Yet Another Mammography Measure to Evaluate Breast Cancer Risk: 4th International Workshop on Breast Densitometry and Breast Cancer Risk Assessment, San Francisco, United States

Publikation: KonferencebidragPosterForskning


Breast density has been shown to improve breast cancer risk assessment in several large studies. Currently, however, the density is not used to assess risk in standard clinical procedures or included in general breast cancer risk assessment tools such as Wolfe Patterns (Wolfe et al 1997),  Tabar Patterns (Tabar et al 1982) , radiologist’s categorical scorings Breast Imaging Report and Data System® (BIRADS) (ACR 2003) and computer-assisted planimetric measures of area percentage dense tissue (Byng et al 1994). All these rely on a radiologist’s assessment of mammographic appearance.  We propose a novel data driven measures taking not just the density but also the texture and its heterogeneity into account. By use of computerized pattern recognition techniques, the local texture may be scored for disposition of breast cancer development.


Investigate to which degree the local texture can be recognised to distinguish high risk patients and whether the derived information increases the power of categorical and/or planimetric density scoring so as to benchmark our new mammography marker.

Material and Methods:

Our cross-sectional case-control study (Otten et al, 2005) includes mammograms (MLO view) of 245 patients diagnosed with  breast  cancer  in  the  subsequent  2-4  years (123 interval and 122 screen detected cancers)  and 250  matched  controls. The textural information in every pixel is used for scoring the mammogram (Raundahl et al 2008). In every pixel, a collection of multi-scale features are measured at four different scales (1mm, 2mm, 4mm, and 8mm). Specifically the third order horizontal (relative to breast orientation) derivative was used, measuring the anterior-posterior texture component. The center of the breast was defined as the point of largest distance to the boundary. The position relative to the center of the breast was recorded. These statistics are for the individual pixels in a given mammogram compared to statistics of pixels from other mammograms, and it is recorded how many of the 100 most alike pixels found in the other mammograms are from cases and how many are from controls. These counts act as votes for, respectively, high risk and low risk. The sum of votes from all pixels in the mammogram is counted and the percentile of votes for risk is recorded. The offset to 49% is reported. To avoid bias and overtraining issues patients were left out of the statistical analysis when their scores were computed. This was always done leaving a case and a control out simultaneously to treat both classes equal.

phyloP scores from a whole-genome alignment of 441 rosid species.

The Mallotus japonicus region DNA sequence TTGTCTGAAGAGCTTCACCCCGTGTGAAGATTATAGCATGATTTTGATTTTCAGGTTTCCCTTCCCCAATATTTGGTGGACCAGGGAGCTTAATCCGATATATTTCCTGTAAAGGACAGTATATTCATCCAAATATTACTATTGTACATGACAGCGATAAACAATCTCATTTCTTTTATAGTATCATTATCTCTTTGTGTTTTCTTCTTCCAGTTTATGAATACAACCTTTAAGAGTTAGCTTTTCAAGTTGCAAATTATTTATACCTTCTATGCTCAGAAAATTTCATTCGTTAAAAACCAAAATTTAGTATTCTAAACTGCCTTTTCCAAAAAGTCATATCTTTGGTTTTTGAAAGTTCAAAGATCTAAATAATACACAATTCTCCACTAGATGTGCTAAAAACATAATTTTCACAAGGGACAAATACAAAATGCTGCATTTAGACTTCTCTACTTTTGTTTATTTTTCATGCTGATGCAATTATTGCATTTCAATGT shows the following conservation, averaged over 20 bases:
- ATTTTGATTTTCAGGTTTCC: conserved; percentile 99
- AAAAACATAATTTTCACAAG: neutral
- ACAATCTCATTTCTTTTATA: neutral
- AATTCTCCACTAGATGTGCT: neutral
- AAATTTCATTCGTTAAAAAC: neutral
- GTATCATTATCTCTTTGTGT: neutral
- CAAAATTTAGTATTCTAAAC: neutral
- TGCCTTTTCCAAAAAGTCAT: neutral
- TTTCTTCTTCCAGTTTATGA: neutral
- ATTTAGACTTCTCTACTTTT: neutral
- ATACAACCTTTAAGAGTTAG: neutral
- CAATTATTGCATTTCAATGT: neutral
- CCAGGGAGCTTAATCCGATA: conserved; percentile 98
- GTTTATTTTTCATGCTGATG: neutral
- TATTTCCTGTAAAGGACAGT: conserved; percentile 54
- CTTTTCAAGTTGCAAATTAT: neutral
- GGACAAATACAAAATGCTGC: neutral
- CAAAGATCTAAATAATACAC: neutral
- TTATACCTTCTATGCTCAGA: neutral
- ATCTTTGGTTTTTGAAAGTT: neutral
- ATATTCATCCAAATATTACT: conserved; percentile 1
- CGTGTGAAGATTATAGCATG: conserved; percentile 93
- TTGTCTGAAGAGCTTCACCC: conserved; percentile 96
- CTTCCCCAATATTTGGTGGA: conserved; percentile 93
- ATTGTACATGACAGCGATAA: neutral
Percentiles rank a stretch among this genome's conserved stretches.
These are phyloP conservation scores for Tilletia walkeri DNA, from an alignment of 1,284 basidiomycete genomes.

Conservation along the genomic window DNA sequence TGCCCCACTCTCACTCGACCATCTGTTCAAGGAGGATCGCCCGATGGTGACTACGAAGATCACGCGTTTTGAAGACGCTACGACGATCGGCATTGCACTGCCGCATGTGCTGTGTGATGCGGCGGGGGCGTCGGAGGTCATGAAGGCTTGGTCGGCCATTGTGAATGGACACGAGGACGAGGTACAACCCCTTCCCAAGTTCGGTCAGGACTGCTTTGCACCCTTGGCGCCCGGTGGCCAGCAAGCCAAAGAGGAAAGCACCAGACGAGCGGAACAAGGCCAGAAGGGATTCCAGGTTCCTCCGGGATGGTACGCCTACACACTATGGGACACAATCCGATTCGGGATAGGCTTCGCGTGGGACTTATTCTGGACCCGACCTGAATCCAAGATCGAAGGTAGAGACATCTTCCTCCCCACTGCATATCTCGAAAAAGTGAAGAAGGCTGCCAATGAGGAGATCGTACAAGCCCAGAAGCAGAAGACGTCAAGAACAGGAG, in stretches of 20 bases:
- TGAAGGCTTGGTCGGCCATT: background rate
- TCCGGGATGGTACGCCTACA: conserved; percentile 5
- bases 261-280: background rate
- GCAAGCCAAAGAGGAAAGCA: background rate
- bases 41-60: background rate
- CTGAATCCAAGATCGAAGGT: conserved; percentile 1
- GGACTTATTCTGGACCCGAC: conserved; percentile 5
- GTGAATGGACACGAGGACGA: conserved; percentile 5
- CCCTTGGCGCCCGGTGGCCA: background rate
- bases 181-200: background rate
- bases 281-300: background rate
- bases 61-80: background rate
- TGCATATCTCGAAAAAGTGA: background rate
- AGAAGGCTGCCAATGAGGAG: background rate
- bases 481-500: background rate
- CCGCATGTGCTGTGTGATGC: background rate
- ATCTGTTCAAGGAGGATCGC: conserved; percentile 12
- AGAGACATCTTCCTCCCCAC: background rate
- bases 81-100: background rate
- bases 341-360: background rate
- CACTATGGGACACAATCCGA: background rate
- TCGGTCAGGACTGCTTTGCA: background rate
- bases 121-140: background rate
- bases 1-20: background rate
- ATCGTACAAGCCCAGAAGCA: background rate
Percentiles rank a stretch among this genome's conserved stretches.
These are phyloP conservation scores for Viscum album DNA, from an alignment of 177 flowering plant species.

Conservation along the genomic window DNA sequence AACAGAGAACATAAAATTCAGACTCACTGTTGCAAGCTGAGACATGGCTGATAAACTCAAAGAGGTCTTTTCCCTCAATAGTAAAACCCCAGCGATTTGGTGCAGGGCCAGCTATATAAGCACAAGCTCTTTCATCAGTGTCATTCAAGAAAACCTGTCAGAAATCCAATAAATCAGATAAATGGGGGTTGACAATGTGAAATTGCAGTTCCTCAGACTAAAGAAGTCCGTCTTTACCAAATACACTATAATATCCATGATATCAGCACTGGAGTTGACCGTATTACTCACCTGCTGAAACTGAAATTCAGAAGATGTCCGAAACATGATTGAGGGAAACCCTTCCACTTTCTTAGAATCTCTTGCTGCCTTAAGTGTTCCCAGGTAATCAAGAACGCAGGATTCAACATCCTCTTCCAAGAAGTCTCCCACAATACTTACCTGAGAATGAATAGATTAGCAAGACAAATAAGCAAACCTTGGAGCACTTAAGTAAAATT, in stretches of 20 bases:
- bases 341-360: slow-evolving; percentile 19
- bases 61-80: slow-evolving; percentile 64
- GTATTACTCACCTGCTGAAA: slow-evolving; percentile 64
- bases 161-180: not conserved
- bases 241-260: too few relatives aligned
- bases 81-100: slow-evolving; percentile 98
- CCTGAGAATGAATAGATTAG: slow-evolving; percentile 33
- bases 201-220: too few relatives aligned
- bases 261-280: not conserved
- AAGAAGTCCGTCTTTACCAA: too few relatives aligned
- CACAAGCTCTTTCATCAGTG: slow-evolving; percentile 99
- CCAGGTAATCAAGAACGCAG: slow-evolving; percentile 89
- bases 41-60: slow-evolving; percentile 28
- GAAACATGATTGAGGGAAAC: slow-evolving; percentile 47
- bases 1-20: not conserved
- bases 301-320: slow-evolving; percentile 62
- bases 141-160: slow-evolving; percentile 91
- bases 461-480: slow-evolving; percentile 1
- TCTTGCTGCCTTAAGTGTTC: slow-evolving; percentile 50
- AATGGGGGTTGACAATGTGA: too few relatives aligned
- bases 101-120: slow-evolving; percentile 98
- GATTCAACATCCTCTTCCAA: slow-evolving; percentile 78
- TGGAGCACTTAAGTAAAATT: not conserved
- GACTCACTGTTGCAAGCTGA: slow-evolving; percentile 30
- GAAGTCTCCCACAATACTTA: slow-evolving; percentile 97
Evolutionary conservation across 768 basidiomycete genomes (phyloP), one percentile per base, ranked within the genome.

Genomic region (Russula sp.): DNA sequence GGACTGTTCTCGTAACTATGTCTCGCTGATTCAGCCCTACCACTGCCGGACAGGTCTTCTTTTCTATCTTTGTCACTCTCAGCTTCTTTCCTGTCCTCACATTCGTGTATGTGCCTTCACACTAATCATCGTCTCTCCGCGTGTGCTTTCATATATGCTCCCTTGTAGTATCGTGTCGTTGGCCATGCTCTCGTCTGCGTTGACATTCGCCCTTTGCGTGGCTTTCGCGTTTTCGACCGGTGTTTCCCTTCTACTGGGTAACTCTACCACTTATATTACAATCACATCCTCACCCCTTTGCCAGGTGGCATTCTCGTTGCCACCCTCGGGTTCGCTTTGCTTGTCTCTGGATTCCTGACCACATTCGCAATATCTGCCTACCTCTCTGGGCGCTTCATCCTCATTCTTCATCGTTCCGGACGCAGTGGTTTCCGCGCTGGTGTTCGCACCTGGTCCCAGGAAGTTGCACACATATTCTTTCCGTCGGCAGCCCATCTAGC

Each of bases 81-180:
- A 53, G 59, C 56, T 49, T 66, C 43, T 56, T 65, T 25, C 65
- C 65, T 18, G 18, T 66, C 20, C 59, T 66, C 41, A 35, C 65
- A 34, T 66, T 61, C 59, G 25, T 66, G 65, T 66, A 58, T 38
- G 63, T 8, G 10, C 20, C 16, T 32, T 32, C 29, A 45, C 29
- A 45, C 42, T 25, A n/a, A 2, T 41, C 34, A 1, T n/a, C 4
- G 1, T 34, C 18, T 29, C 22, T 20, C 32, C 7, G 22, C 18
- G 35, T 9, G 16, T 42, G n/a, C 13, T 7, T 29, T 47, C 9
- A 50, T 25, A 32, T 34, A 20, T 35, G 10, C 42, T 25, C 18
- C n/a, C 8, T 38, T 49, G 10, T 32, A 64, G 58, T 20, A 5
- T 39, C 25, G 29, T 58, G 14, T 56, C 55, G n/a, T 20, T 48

The categorical score significantly separated cancer and control (p=0.001) and also interval and screen cancers (p=0.04). Similar results were obtained for the area percentage (cancer vs control p<0.0001, screen vs interval cancer p=0.04). Our new measure significantly separated cancer and controls (p<10-8). The power of new this new measure was significantly larger (ROC= 0.65) than BIRADS (ROC=0.58) and area percentage (ROC=0.61).


Our new measure is automatic, reproducible and more indicative of risk than radiologist’s or computerized density scoring and is also independent from these. Validation in further studies may prove its general applicability.
StatusUdgivet - 2009
Begivenhed4th International workshop on Breast Densitometry and the 1st International Workshop on Mammography-based Assessment of Breast Cancer Risk - San Francisco, USA
Varighed: 25 jun. 200926 jun. 2009
Konferencens nummer: 4


Konference4th International workshop on Breast Densitometry and the 1st International Workshop on Mammography-based Assessment of Breast Cancer Risk
BySan Francisco

ID: 12676128